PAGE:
I would strongly recommend that you retain an attorney to perform this task. If this is not an option, you will need to write your opposition to the motion to dismiss on your own. If you take a look at the motion to dismiss, you should follow the format of the motion to dismiss. Even copy the headings and order of the headings. If the heading says, "PLAINTIFF FAILS TO STATE A CLAIM", your heading should read, "PLAINTIFF STATES A CLAIM." The motion should mention reasons for the dismissal supported by case law, public policy, etc... and the other side's interpretation of the facts according to those reasons. At the very least, you should read the cases mentioned in the motion to dismiss and state why the facts of the case do not apply or that they support your position. Even copy how the opposing attorney cited the case. If there are facts mentioned that you dispute, you should state your own version of the facts. In addition to this, you should conduct your own online searches for case law (e.g. google, etc...). Basically, the motion to dismiss has provided you with an outline. Make sure that you dispute each claim that the opposition has made. If you have your own claims not mentioned by the other side, you can add your own headings, but at the very least you need to address each of the opposition's claims. Best of luck!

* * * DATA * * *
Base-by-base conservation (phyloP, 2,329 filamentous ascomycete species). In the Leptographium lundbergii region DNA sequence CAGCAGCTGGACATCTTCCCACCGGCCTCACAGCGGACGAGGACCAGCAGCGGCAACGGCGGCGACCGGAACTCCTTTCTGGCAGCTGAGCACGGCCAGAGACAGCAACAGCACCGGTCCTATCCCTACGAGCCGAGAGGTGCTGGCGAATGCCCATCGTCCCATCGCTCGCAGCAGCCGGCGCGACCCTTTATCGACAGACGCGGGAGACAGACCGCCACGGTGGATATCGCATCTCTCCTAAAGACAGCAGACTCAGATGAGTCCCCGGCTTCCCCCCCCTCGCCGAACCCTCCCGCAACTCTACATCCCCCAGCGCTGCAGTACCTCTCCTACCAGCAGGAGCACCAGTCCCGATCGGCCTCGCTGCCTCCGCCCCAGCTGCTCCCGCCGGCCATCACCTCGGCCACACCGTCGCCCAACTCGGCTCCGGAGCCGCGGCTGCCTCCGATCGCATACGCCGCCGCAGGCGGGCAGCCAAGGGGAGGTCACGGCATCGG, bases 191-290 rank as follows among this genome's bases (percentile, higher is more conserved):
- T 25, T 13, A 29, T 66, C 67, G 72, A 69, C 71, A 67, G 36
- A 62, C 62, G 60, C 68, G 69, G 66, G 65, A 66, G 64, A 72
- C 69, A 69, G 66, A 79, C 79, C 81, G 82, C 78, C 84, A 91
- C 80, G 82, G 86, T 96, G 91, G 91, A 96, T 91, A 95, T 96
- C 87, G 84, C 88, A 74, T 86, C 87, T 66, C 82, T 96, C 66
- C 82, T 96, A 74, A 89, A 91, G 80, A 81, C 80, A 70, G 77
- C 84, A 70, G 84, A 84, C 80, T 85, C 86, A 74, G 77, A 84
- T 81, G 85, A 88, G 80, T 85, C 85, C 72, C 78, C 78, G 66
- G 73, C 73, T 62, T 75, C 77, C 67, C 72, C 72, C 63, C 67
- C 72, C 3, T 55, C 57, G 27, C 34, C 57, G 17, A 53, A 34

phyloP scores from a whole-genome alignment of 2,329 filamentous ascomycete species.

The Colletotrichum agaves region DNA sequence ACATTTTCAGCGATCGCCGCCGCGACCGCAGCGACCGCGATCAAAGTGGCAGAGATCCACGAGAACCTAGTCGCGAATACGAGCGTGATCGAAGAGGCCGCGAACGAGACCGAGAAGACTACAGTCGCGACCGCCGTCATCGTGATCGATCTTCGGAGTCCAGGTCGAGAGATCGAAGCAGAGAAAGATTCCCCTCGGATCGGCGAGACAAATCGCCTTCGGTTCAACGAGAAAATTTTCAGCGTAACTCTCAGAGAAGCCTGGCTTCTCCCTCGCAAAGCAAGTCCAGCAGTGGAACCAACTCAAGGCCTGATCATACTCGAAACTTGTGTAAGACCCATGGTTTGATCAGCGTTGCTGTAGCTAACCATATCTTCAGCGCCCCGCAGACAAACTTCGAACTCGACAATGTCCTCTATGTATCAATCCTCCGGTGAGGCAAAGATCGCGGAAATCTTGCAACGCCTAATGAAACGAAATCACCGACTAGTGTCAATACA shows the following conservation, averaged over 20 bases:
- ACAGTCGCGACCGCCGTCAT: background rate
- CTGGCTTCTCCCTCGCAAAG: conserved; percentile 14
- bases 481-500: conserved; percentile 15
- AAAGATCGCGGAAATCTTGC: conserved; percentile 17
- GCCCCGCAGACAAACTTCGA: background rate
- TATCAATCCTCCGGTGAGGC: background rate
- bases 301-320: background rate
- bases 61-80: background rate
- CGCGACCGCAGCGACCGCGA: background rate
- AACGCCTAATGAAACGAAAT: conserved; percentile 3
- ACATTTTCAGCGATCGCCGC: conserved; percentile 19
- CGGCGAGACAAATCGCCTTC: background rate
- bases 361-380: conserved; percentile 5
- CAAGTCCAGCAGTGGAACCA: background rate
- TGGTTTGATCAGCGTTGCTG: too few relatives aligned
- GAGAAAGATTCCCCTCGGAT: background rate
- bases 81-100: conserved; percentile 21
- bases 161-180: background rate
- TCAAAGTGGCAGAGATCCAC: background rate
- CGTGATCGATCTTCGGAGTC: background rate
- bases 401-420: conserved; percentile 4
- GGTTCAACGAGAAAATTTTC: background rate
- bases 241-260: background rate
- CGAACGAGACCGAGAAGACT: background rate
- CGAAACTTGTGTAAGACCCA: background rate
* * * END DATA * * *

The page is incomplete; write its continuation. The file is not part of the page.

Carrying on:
The content of this answer should not be relied upon or used as a subsitute for consultation with professional advisors and it should be clearly understood that no attorney-client privilege has been created. A more complete answer and/or more accurate answer can only be provided in a more thorough examination of the facts in a consultation with my firm.
If you are pro se, the court will give you a lot of leeway in the format of your opposition, so form is less important than substance. The main thing will be to put in an affidavit that refutes the motion either factually or legally. There is no step by step guide to writing oppositions. Its a skill that lawyers develop over time, beginning in law school when they begin to learn Federal practice and substantive law, and continues well into their years as an attorney.
If you'd like to discuss, please feel free to call. Jeff Gold Gold, Benes, LLP 1854 Bellmore Ave Bellmore, NY 11710 Telephone -516.512.6333 Email - Jgold@goldbenes.com
Your local law library.
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Call the U.S. District Court of Massachusetts Pro Se Office. The Federal Courthouse in Boston has a whole office of attorneys who will help you with formatting and explain what should be in the Opposition. Also, they have a list of attorneys who are on the Pro Se list as Pro Bono Attorneys who are ready and willing to assist, and maybe even take the case for free. I am on that Pro Bono list, but the best place to start is the Pro Se Office and their job is to help you.